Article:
Flat Design and minimalism; is this the future of web design?

Digitalism is taking a minimalist turn. With digital design turning its back on the skeuomorphic and re-embracing minimalism, it leaves us asking whether the vogue of Flat Design is merely a passing fad or does it herald a revolution in web aesthetics?

I should really start by correcting myself. By calling Flat Design a revolution in web aesthetics is a statement that is maybe too bombastic. Whether you realise it or not we are already familiar with Flat Design, we just probably understand it more under the moniker ‘minimalism’.


Flat design has reemerged as a resolution to its predecessor skeuomorphism; replacing the over-embellished and complicated elements of design in favour of bold simplicity. Essentially it’s a jump from one extreme to another; with many big names shedding their excess detail in favour of more simplistic and minimal design.


So, just in case your brain has been blown apart by the assault of simplistic shapes and bold colours that you have been experiencing recently, here is a little look into Flat Design and what it could mean for the future of digital design.


What is Flat Design?

Flat Design pretty much explains itself in its name. Flat Design is design that is flat in its dimensions, this means that there are little to no embellishments in any of the elements that exist on a site. This means that drop shadows, bevels, embossing, gradients and pretty much anything that adds depth to an element are absent. Every single element from navigational tools to buttons are all crisp and completely flat.


Flat Design also demonstrates an abandonment of realism in design. Skeuomorphic design elements that mimic textures, materials and functions of real objects have been replaced by un-intersecting planes, which allows for clear distinction between background images and foreground images, buttons, text and navigation.


Basically if you think of the famous minimalist piece by Piet Mondrian: Composition No. 10 (above), Flat Design represents a kind of digital manifestation of this style of painting but on a website; history is indeed cyclical.


What makes Flat Design?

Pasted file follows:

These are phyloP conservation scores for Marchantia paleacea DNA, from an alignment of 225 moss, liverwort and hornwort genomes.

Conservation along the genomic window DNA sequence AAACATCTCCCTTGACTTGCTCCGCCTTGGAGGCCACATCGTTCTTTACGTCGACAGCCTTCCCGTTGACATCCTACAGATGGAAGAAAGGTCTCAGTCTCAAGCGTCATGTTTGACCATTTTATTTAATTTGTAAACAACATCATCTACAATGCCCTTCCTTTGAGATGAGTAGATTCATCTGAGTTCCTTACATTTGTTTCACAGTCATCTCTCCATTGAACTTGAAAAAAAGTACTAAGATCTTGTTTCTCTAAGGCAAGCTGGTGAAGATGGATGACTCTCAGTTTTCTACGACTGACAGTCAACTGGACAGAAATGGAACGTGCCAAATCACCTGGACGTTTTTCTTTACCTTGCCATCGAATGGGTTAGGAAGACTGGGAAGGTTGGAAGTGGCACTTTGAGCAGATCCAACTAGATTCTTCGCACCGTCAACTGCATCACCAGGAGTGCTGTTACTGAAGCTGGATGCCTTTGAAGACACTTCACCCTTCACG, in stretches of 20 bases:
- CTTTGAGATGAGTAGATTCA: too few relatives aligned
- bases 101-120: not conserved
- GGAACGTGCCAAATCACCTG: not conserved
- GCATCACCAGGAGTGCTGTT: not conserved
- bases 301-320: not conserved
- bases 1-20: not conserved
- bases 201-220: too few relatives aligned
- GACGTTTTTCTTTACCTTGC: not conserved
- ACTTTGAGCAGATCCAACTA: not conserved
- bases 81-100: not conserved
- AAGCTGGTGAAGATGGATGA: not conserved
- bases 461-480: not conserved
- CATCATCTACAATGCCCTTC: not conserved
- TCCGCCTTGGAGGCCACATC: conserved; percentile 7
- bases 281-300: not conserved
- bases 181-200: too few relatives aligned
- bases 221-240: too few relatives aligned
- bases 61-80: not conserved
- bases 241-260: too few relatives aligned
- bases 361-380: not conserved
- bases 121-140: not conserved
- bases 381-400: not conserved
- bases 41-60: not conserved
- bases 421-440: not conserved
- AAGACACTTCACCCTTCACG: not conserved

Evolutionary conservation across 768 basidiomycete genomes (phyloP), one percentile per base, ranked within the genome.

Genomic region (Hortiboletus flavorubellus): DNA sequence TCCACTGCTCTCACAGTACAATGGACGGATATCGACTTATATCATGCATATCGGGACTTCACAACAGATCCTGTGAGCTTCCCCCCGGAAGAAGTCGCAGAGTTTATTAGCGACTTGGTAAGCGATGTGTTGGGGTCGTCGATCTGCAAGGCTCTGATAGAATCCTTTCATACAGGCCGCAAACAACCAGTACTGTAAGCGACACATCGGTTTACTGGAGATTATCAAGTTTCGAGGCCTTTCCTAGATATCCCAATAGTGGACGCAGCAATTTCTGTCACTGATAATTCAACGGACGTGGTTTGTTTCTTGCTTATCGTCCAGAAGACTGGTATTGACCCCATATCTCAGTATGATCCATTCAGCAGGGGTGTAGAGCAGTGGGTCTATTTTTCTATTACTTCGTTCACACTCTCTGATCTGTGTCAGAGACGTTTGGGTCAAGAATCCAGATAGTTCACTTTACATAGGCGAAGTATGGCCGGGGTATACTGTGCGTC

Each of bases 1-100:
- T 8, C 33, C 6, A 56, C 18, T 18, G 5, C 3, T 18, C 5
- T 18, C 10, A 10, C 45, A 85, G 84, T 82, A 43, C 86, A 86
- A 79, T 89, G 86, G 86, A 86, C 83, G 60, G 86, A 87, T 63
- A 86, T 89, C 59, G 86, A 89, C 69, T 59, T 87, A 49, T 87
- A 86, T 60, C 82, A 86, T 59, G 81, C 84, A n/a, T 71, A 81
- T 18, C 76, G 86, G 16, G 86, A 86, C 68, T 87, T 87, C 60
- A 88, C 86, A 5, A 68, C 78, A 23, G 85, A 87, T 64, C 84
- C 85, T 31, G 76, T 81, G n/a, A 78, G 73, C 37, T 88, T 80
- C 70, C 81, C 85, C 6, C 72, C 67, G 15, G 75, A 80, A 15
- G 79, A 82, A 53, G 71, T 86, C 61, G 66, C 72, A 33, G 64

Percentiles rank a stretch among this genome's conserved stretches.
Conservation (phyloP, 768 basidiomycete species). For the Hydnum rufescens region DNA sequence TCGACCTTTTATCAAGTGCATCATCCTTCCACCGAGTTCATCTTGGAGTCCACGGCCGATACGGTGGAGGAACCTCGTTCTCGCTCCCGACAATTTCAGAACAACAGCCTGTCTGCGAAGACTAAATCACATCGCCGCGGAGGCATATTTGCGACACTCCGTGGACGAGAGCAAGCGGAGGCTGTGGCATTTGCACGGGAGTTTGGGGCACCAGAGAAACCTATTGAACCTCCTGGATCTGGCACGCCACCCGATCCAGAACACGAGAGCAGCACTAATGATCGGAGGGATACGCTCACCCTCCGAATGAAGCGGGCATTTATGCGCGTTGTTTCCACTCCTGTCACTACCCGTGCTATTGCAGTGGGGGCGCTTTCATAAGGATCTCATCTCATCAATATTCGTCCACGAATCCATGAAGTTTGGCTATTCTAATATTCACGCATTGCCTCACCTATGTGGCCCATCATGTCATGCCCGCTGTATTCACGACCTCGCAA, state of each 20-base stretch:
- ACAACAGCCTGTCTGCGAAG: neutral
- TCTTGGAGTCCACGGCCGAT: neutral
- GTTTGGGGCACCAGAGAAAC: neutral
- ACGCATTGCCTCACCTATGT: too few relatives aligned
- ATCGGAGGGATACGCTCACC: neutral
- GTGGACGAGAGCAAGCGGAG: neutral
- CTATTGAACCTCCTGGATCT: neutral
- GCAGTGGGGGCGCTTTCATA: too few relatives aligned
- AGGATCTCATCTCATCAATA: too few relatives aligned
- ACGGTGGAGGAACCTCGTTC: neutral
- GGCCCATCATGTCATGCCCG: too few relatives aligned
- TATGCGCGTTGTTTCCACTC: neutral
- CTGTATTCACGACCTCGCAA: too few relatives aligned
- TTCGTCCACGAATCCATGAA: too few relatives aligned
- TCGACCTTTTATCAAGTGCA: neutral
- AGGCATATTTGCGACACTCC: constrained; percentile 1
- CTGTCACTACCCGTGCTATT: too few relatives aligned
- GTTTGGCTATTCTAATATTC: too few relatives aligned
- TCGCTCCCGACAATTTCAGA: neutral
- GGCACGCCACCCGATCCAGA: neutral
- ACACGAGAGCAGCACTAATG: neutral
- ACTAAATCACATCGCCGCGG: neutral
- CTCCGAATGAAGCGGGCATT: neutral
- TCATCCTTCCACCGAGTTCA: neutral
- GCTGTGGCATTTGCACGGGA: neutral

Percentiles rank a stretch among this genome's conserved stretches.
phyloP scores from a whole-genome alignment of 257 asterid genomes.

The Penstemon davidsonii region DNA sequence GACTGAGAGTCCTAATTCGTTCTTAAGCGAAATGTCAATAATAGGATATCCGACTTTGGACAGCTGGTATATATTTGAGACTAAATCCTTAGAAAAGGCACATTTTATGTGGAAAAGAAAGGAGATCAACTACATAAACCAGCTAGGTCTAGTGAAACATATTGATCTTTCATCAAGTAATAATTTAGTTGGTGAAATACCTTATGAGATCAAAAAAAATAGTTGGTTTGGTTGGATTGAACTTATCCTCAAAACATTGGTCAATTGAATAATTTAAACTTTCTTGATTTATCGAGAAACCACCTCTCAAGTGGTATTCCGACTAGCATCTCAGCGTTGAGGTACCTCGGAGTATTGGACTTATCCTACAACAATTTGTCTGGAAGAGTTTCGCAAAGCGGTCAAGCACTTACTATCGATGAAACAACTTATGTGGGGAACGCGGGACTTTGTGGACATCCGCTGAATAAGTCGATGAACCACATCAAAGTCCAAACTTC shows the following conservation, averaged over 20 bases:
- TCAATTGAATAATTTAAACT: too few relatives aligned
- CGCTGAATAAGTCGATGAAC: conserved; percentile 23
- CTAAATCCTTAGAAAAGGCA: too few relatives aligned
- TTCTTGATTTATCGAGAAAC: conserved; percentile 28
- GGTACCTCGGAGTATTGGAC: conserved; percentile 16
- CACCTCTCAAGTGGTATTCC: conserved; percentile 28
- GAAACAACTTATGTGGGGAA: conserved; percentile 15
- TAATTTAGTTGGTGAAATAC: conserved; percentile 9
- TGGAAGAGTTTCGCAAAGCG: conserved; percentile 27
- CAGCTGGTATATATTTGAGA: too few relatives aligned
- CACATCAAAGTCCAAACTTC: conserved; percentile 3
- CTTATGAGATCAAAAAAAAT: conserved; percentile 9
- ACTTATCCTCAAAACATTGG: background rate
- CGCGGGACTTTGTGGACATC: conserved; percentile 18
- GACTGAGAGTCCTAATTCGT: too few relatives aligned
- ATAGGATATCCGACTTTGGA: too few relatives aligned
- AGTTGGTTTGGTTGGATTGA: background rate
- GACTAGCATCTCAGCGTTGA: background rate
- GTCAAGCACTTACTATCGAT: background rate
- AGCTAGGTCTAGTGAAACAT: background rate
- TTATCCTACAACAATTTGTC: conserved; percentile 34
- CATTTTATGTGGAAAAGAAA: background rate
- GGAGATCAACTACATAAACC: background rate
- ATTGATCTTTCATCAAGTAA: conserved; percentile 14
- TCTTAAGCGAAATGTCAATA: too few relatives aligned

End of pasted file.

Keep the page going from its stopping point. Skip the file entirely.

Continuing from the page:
Flat Design marks a movement that stresses on the importance of functionality and structure. As I said before, the ethos behind Flat Design is a move away from the superfluous qualities of skeuomorphism. This means that visual realism is no longer as important as the clean fundamentals of design and function. Flat Design is a step away from the jaded detail for the sake of detail ethos of design.


As you will have seen in the light of iOS 7 and Windows 8, this approach has been a massive success in mobile design as it makes economical use of the smaller space available to designers; hence why even Apple, the pioneers of skeuomorphic design are espousing it. Flat Designed user interfaces are much easier to understand and navigate therefore presenting usability with a focus on visual clarity and communication through ease of function.

The consensus of what defines Flat Design seems to revert back to five common elements. Though don’t assume that all these need to be included as designs such as the iTunes interface incorporate these elements as well as adding depth and tone.


No added embellishments: Flat Designs use two-dimensional elements without any kind of embellishment or effect that will add to the depth or realism of the design. This means an exclusion of effects such as bevels, drop shadows, gradients and embossing accents.


Only use simple elements: Flat Design incorporates simple user interface elements, such as icons and buttons. Flat Designers will often stick to using only simple shapes like circles, rectangles and squares and let each shape to stand alone. Furthermore each user interface element should focus on ease of functionality. This means that interaction should be based on user intuition without the need for in-design explanation.


Focus on Typography: Typography is a simple yet important element of Flat Design. Flat Design ensures that the tone of the typeface matches the universal design; this means that the use of Sans Serif variations and weights are common as is the use of novelty fonts as a part of the design scheme.


Use of colours, hues and palettes: Flat Design is bright and colourful. Many Flat Designs utilize vibrant hues, as well as retro colours as common design elements. When it comes to Flat Design bright and bold colour combinations are key, so revert to the colour wheel for complementary colours that are pure and coincide in harmony.


Minimalist in mind: less is more. Avoid trying to create realistic elements and stay out of the third dimension and skeuomorphism. This means that just using simple colour and text will often be enough for an effective Flat Design.


Is the future looking flat?

Like all design vogues, Flat Design will no doubt eventually be given over to the next design trend. Though the view from here looks like Flat Design could be here for a while. Unlike many other trends that have come and gone, Flat Design boasts the fact that it is functionally effective. With mobile technology slowly beginning to dominate the industry, Flat Design has the benefit of working unbelievably well on this medium and with Apple coming off their skeuomorphistic high horse to embrace it, I can imagine that Flat Design will be with us for a long time to come.